(CTN News) – The S&P 500 will open the week with more losses, with market observers considering it to be a bear market at this level.
Investors are reconsidering what they’re willing to pay for a wide range of stocks, from high-flying tech companies to traditional automakers, due to rising interest rates, high inflation and the war in Ukraine. Big swings have become commonplace, and Monday is no exception.
The last bear market happened just two years ago, but this would still be a first for investors who started trading on their phones during the pandemic. Due to extraordinary actions by the Federal Reserve, stocks have for years tended to go mostly in one direction: up. A rallying cry of “buy the dip” after every market slide has become less effective after stinging losses and severe drops in risky assets like cryptocurrencies. Bitcoin fell another 12% early Monday and fell below $24,000. Bitcoin reached a high of $68,000 late last year.
Here are some frequently asked questions about bear markets
WHY IS IT CALLED A BEAR MARKET?
Wall Street uses the term bear market when an index such as the S&P 500, the Dow Jones Industrial Average, or an individual stock has fallen 20% or more from a recent high for a sustained period of time.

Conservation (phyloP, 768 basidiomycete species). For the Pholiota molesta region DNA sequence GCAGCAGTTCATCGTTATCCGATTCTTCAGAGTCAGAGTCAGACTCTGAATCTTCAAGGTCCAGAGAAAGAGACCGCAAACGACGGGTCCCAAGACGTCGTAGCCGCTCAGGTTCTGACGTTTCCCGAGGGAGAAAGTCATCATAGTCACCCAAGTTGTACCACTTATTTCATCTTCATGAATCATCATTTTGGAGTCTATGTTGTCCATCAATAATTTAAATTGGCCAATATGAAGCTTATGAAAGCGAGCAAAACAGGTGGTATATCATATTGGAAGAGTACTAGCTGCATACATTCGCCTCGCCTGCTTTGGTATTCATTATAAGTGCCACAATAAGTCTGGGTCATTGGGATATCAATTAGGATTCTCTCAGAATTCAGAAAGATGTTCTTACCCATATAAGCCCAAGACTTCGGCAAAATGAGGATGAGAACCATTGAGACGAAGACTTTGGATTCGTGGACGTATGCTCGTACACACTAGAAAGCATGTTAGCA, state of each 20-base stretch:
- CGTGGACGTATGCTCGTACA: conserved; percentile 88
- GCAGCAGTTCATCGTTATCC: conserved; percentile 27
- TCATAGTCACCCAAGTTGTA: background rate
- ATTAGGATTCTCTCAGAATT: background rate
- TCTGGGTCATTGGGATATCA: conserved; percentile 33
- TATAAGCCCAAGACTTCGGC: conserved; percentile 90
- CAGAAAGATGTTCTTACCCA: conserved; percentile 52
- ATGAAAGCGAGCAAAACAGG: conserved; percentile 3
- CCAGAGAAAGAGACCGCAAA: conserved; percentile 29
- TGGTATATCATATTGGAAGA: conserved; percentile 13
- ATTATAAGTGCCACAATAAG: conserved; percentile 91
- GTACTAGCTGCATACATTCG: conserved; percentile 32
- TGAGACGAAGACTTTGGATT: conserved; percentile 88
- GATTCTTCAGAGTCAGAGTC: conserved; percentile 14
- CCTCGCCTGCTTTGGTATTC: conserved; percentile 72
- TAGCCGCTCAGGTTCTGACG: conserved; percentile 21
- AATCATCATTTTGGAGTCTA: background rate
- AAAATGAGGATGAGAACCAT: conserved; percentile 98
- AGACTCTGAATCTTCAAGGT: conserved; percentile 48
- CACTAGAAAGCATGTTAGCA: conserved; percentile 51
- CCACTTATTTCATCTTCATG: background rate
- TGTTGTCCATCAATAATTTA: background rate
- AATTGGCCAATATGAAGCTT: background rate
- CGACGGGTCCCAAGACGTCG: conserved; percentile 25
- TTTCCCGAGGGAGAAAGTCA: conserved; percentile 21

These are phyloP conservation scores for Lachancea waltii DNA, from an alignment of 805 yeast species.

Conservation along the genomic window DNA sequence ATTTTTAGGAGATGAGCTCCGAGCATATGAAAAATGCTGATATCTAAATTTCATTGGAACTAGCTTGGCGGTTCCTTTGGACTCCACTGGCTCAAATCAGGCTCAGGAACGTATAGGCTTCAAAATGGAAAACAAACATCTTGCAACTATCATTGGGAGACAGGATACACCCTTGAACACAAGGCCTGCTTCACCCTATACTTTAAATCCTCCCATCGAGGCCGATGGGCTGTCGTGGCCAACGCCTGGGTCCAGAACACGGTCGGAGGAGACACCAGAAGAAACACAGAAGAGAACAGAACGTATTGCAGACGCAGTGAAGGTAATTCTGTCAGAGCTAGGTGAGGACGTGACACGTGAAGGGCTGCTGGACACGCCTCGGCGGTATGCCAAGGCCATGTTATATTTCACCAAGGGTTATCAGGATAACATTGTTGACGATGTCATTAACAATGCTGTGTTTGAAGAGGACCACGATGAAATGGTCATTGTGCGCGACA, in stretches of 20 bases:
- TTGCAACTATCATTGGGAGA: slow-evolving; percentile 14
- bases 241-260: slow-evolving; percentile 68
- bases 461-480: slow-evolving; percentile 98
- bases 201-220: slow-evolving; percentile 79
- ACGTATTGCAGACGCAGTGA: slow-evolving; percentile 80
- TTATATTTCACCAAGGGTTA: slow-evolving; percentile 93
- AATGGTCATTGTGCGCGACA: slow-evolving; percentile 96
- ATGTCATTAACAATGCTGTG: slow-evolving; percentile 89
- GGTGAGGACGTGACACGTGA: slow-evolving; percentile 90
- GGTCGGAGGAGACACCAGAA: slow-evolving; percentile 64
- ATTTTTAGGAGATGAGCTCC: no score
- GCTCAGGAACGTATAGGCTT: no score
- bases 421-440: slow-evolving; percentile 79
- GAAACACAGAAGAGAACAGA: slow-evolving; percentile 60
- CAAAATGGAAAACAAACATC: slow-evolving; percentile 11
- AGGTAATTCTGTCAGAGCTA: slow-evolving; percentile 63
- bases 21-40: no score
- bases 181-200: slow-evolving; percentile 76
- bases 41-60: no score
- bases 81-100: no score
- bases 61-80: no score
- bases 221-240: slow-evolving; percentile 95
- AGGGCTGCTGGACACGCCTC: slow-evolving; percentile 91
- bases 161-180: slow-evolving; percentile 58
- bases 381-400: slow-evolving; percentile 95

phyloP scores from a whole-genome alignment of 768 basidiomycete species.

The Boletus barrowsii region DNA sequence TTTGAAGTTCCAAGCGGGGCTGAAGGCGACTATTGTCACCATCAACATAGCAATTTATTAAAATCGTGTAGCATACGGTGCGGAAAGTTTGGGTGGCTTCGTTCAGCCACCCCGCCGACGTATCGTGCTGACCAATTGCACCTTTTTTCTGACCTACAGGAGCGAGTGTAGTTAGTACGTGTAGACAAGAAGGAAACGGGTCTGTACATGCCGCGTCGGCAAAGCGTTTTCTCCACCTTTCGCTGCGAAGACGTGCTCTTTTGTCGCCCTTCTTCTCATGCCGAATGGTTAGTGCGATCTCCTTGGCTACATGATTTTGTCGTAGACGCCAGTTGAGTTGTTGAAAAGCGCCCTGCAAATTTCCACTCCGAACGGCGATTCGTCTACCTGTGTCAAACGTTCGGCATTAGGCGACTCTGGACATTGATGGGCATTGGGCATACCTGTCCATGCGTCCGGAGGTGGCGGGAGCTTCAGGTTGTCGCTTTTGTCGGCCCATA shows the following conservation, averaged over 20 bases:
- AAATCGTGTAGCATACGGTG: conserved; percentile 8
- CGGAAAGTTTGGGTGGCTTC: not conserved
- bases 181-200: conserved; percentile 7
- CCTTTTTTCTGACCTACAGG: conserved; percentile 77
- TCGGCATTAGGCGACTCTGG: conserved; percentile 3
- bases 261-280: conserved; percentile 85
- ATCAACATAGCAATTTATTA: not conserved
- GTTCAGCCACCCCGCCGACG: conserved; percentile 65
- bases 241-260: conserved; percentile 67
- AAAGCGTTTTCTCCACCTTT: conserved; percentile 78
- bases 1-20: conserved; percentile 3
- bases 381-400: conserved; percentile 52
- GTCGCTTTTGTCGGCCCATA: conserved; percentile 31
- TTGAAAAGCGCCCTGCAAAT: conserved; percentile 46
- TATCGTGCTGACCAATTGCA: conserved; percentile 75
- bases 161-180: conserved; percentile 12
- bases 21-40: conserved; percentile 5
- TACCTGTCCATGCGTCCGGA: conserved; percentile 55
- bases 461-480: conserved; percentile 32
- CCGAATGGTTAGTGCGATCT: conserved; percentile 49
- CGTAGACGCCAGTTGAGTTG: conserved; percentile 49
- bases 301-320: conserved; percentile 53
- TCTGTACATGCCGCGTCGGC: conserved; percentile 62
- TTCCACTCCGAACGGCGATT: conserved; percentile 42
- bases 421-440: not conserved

A bear is used to represent a market slump, but why? Sam Stovall, chief investment strategist at CFRA, said bears hibernate, so they represent a market that is retreating. Stovall said Wall Street’s term for a rising market is a bull market, because bulls charge.
Before Monday’s opening bell, the S&P 500 futures fell more than 2% to 3,810. It’s about 20.5% below the high set on Jan. 3. Since its peak of 16,057.44 on Nov. 19, the Nasdaq has fallen 29.37%. Dow Jones Industrial Average is more than 15% below its most recent peak.
Between February 19, 2020, and March 23, 2020, S&P 500 experienced a bear market. The index fell 34% during that time. It was the shortest bear market in history.
WHAT’S BOTHERING INVESTORS?
Interest rates are market enemy No. 1 due to the high inflation ravaging the economy. Wall Street is experiencing withdrawal symptoms due to low-interest rates, which act like steroids for stocks and other investments.
The Federal Reserve has made a pivot away from propping up financial markets and the economy with record-low rates and is now focused on fighting inflation. It has already raised its key short-term interest rate from the record low near zero, which had encouraged investors to move their money into riskier assets like stocks or cryptocurrencies to get better returns.